“I have always had the same process to start writing my screenplays. First I take notes, without thinking, to let the essence of the project emerge. Images, memories, locations and atmospheres come to mind spontaneously. Then I leave them alone for a few weeks before reading the notes again. I often discover that I have unwittingly written several times the same thing, in different ways and that an obsession stands out.
For Litigante, everything brought me back to the fact that the main character had to be a woman. I saw her as a single mother in her forties, already halfway through life, but still able to come up with a new way of life. I imagined a strong woman, able to face adversity, and I saw her struggling, her head held high, with problems coming at her from all sides. With this in mind, I started writing.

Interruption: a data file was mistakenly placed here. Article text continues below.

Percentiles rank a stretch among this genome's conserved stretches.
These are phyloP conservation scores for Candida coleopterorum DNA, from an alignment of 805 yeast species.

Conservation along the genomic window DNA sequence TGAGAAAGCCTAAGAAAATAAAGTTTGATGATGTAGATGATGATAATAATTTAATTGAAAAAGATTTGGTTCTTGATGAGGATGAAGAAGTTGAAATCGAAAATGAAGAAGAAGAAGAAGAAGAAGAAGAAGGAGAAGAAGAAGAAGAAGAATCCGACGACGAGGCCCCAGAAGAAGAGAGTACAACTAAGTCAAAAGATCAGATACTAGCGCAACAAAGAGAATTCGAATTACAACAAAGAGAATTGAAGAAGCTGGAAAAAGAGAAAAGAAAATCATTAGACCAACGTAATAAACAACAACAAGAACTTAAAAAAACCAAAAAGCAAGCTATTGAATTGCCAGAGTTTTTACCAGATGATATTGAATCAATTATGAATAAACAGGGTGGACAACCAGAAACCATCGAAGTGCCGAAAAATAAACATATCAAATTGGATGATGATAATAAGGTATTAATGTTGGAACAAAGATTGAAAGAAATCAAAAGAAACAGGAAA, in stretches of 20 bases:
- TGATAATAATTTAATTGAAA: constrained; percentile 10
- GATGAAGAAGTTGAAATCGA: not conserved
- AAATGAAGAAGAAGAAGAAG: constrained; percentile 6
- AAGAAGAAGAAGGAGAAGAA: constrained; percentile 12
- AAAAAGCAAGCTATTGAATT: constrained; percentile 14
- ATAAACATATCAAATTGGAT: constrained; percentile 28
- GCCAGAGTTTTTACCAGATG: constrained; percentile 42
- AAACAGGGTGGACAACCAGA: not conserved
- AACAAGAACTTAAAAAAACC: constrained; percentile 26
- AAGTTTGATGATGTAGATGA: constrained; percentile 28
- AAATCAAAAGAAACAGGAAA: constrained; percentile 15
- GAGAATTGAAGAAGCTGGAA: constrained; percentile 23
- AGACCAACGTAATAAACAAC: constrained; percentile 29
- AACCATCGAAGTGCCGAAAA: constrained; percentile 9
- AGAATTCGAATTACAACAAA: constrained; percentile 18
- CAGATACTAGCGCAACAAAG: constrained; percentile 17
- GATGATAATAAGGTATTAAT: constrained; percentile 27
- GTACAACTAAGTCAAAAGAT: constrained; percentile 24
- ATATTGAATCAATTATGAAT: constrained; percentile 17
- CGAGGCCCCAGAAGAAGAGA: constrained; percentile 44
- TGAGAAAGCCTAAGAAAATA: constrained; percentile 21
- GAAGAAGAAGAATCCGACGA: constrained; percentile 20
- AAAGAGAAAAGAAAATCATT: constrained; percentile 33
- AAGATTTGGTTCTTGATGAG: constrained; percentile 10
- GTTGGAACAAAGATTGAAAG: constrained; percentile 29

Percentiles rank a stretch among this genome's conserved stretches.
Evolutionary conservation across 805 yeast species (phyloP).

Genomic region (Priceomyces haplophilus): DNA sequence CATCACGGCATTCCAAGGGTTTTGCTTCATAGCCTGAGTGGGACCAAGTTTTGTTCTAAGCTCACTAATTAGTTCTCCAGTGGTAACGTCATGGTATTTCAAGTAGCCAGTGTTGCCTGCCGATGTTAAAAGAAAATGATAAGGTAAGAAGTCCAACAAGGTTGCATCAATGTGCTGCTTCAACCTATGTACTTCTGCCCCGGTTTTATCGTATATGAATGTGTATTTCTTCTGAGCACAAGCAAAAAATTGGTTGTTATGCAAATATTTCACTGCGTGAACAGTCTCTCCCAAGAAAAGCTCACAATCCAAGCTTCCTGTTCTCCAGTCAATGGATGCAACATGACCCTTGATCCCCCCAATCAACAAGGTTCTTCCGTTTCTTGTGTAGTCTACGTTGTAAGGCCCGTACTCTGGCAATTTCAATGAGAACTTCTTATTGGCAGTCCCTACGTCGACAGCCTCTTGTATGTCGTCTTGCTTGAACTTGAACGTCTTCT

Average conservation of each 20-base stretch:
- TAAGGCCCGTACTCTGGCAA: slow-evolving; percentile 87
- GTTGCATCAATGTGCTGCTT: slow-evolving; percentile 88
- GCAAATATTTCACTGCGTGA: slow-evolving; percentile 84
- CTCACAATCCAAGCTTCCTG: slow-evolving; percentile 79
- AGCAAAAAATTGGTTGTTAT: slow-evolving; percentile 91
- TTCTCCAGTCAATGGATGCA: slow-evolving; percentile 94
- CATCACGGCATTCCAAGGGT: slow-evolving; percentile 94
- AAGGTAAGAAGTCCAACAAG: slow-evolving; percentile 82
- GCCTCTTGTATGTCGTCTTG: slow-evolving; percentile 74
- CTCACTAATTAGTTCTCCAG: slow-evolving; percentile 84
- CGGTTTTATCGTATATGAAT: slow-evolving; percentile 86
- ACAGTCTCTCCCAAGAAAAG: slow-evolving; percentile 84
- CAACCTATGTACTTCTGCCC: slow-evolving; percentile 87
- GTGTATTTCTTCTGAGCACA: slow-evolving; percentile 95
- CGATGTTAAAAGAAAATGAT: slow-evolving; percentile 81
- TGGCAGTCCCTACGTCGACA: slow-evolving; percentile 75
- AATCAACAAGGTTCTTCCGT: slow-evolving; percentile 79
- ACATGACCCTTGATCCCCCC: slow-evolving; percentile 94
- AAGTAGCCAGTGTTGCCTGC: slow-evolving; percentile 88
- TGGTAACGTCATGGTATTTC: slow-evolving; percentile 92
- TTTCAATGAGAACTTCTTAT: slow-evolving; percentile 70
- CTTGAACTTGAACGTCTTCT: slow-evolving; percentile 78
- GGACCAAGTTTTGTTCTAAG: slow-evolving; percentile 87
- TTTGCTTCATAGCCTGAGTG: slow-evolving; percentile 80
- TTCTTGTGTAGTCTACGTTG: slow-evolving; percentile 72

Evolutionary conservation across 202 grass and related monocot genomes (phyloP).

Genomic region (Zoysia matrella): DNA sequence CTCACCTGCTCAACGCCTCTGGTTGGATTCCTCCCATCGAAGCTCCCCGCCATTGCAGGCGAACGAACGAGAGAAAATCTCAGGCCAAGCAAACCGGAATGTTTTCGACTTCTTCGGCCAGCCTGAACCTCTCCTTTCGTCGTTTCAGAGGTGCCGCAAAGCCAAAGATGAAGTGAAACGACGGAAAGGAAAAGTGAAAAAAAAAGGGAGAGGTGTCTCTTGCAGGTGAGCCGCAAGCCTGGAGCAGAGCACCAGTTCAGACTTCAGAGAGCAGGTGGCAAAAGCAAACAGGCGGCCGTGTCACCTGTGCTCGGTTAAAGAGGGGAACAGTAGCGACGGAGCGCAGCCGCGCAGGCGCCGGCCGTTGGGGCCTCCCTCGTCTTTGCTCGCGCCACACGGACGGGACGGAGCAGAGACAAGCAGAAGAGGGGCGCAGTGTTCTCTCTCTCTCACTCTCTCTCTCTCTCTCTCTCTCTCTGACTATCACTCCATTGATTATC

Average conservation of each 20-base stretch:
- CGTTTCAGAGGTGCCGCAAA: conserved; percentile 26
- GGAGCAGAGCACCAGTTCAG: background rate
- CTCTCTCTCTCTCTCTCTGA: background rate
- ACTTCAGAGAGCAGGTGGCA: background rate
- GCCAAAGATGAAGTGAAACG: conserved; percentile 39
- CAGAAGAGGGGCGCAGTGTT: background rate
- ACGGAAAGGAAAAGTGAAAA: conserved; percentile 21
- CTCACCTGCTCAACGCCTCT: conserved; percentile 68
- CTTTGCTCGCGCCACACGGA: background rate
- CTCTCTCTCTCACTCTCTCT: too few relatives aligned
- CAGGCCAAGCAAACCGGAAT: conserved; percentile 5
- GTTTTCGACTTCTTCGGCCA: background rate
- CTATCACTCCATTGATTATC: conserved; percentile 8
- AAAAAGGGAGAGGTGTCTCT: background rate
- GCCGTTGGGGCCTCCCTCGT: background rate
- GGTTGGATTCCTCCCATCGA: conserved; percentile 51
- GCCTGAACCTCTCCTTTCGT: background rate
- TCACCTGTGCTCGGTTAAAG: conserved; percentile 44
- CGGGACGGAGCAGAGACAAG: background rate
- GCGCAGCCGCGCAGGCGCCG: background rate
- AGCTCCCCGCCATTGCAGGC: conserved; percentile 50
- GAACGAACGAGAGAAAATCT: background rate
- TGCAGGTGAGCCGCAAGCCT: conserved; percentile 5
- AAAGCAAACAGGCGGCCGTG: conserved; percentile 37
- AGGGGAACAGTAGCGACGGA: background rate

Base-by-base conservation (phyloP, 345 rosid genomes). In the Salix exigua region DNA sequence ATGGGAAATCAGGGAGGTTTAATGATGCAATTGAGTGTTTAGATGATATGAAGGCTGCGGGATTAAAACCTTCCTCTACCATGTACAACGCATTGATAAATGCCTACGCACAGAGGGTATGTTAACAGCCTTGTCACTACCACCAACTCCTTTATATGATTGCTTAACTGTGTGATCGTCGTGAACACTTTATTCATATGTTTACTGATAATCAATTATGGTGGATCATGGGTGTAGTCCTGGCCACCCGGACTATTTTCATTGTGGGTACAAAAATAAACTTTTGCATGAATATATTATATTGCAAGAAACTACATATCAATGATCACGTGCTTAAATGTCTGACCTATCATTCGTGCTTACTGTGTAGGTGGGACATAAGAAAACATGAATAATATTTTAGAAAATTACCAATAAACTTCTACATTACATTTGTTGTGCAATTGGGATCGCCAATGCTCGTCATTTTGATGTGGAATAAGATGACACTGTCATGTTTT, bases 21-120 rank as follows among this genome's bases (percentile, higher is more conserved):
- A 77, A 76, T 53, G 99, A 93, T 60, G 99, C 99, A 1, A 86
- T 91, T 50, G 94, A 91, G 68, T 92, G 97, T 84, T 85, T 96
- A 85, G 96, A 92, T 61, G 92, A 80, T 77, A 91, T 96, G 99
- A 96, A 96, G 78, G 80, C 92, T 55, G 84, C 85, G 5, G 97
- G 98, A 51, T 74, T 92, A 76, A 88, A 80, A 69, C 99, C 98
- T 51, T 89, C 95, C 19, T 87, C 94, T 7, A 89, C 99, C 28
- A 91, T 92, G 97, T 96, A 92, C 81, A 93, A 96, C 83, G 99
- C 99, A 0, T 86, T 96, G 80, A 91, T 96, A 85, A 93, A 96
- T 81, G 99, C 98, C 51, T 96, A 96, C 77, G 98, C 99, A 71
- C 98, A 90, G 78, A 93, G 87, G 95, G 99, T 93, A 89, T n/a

At this very moment, my mother was diagnosed with cancer. And as I was supporting her though her struggle against illness, the film continued to write itself. And little by little, the bond to the mother became the main theme of the screenplay. More broadly, transmission between generations. The way our relationships with our parents and our children shape us, define us.
We shot the film almost two years after I started writing the screenplay. My mother played the main character. In remission in real life, her character in the film is facing a relapse of her cancer. When our loved ones are ill, the prospect of maybe losing them makes us see the world differently, and makes us make decisions we would have been incapable of otherwise. Eight days after the end of the shoot, my first child was born.”